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« The consolation prize | Main | Sea level rising faster without causing problems »
Tuesday
May122015

Heatwaves affect wheat yields without causing problems

Further to the last post, the news on wheat yields is similarly interesting. Today Tack et al report that the wheat yields are affected by both extreme spring heat and freezing events in the autumn. Their regression analyses reveal that the benefits from warmer temperatures - namely fewer freezing events - will be outweighed by the losses from increasingly prevalent spring heatwaves. It's all going to be worse than we thought.

Meanwhile, the United Nations is expecting a bumper wheat harvest.

The world is awash in wheat and is likely to remain that way, the UN FAO said in its latest semi-annual Food Outlook report. The past two years have both seen record wheat crops, leaving exceptionally large inventories—and lower prices.

It will be a disaster, but not yet.

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Reader Comments (9)

I shall have to take a look at the UN report. Reason? I want to see if they note which countries are seeing the most improvement- and how much warmer those countries are / have gotten, compared to the rest.

May 12, 2015 at 10:05 AM | Unregistered CommenterOtter (ClimateOtter on Twitter)

The main report refused to load for me, will try again later.

However I noticed the chart at the bottom of the article you link to. Sugar prices spike.... betting that has something to do with growing sugarcane for biofuels.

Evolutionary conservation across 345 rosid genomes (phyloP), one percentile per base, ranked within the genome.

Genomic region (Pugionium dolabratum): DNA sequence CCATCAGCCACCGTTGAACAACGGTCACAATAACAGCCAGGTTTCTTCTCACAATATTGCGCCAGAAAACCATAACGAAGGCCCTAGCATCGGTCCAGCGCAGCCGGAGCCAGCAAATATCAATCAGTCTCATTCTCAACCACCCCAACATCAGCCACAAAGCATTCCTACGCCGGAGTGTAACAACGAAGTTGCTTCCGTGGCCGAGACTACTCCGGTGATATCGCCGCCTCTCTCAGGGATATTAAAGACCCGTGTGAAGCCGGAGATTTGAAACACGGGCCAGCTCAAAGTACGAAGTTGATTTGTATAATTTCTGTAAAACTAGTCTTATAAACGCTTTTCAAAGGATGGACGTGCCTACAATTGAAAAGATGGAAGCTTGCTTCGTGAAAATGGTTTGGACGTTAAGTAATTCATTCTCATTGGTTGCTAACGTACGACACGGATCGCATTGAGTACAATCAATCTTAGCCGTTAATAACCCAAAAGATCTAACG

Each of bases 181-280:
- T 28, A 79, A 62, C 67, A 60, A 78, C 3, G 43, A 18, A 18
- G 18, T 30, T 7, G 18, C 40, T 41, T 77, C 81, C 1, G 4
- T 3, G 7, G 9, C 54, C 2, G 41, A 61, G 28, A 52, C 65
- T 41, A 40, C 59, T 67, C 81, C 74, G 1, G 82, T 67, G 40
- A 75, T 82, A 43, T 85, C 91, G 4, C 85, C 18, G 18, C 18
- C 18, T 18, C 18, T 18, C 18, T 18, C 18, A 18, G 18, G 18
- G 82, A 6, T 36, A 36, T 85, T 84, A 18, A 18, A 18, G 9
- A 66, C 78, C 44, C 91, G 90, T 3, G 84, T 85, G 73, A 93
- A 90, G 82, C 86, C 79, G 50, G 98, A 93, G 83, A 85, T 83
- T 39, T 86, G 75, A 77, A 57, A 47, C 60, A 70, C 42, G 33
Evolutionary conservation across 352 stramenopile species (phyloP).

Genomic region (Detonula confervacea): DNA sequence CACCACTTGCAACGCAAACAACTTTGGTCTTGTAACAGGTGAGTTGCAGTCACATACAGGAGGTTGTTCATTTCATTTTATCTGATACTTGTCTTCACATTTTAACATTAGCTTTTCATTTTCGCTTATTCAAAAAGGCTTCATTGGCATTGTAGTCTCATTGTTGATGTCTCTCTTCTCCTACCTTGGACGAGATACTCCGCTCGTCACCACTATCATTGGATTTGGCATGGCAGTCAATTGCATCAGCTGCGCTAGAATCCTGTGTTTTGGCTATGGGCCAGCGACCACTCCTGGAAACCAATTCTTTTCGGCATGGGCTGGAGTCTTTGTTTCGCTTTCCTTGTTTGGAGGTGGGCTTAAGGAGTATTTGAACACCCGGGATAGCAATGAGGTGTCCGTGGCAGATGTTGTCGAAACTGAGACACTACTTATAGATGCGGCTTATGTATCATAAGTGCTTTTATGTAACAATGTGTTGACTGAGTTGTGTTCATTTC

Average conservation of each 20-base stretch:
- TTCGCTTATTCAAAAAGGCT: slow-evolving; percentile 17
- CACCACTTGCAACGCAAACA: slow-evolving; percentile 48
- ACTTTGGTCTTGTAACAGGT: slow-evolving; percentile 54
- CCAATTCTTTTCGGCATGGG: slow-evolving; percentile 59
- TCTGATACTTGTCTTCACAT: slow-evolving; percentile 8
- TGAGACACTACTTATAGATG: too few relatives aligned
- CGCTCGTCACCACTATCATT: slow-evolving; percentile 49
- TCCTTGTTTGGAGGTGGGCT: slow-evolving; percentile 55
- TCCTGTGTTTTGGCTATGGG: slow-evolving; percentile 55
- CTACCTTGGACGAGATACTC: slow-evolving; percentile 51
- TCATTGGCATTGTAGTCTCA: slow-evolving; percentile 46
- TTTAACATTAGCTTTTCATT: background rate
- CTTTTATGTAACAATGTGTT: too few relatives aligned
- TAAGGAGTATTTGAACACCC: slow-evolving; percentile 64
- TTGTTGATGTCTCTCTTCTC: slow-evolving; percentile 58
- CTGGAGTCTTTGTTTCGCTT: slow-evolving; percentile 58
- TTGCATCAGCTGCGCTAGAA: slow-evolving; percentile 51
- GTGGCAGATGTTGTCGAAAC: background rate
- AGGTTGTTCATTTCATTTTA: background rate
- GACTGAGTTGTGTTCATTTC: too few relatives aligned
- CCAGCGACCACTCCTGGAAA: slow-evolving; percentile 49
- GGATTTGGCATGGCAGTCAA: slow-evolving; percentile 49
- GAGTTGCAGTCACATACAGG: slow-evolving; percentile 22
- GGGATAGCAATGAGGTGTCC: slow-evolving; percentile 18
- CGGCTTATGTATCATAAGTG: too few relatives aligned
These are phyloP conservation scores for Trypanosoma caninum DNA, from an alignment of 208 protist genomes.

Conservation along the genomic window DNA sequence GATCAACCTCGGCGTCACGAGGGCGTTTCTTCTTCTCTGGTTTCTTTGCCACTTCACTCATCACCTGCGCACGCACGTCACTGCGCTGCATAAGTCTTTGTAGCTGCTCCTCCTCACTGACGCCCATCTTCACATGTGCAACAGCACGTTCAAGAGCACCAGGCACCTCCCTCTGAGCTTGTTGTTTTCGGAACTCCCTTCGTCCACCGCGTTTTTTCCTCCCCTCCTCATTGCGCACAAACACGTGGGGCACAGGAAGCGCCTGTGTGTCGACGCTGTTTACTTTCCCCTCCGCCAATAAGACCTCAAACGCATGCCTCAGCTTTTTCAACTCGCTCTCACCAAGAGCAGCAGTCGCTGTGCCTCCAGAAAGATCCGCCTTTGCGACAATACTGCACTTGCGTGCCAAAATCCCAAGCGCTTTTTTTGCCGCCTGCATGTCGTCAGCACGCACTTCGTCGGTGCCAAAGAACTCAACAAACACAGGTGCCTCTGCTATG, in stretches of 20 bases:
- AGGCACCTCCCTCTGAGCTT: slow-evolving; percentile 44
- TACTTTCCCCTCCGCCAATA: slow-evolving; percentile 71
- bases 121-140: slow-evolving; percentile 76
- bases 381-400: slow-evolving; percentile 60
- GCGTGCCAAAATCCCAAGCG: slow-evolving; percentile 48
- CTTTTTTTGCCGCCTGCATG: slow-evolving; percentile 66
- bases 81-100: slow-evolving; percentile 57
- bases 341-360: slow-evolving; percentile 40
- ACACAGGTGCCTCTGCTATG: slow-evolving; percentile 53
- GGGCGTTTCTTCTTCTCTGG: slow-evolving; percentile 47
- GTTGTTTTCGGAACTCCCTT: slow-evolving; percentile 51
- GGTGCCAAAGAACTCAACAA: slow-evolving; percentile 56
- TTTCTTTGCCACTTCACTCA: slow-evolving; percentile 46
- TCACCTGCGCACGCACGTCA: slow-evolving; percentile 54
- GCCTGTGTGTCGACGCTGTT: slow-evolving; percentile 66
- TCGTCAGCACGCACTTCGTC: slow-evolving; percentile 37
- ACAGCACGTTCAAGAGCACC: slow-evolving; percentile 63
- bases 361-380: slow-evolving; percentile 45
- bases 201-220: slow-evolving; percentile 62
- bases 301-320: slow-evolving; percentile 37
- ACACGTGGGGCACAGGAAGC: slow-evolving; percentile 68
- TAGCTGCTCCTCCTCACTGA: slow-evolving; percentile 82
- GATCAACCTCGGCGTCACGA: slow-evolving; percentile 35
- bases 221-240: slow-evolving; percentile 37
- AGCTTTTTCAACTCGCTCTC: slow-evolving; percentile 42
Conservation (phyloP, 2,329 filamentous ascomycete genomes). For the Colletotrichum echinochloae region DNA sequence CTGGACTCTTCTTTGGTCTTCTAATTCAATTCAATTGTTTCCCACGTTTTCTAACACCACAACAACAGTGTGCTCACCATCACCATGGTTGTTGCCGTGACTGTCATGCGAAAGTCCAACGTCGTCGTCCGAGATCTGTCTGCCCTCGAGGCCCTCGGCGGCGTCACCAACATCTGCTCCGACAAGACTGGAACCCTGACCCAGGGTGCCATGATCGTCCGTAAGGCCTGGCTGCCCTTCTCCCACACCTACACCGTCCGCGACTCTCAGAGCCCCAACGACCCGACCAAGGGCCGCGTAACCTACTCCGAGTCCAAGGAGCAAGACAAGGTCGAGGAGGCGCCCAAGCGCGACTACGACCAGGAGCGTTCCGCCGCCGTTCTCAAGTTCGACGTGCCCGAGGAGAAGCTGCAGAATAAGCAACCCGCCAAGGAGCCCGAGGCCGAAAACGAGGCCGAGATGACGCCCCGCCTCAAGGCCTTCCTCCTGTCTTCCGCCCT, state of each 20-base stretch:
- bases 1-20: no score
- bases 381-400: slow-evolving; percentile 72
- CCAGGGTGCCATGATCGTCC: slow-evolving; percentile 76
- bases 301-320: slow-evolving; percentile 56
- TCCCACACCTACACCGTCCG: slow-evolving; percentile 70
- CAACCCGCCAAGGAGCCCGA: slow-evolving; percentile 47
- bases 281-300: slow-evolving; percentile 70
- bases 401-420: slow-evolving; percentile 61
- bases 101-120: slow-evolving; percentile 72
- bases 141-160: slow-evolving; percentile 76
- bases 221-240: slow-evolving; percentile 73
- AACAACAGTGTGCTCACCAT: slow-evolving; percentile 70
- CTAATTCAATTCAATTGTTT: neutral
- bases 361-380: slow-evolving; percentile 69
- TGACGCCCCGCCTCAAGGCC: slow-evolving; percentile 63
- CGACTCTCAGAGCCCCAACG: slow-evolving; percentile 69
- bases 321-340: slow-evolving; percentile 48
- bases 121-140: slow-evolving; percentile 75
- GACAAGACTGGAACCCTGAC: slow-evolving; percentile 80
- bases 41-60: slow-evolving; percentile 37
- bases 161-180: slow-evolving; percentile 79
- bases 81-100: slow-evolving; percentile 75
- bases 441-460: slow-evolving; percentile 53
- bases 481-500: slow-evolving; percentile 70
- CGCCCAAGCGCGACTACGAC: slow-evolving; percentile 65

May 12, 2015 at 10:07 AM | Unregistered CommenterOtter (ClimateOtter on Twitter)

yeah but, ah... but, no but, well but, possibly, maybe, could be, might be...la,la,la

No news really?..Again!

May 12, 2015 at 10:40 AM | Unregistered CommenterEx-expat Colin

So after extensive, and expensive research, the conclusion is that there is no problem.

BUT, this does not mean their won't be a problem, but more money is required to establish how big the possible problem could be because otherwise people might question what the UN is doing, wasting money.

May 12, 2015 at 11:36 AM | Unregistered Commentergolf charlie

When will the optimal wheat growing region reach the Arctic Circle?

May 12, 2015 at 12:00 PM | Unregistered Commenterson of mulder

One important caveat to keep in mind: Many of the UN predictions “rest on the assumption of normal weather conditions.”

May 12, 2015 at 12:48 PM | Unregistered CommenterMartyn

They must have a collective mindset that tells them warming must always be bad and if it can't be proven then its ok to just make a pessimistic guess and say the models predict it, whether such a model exists or not.

May 12, 2015 at 1:10 PM | Unregistered CommenterJamesG

Is a "freezing event" the same as frosty weather?

May 12, 2015 at 2:43 PM | Unregistered CommenterBudgie

LOL I do wish researchers would actually talk with farmers who know a thing or two about growing food. Such tools.

May 12, 2015 at 2:58 PM | Unregistered CommenterAlan Poirier

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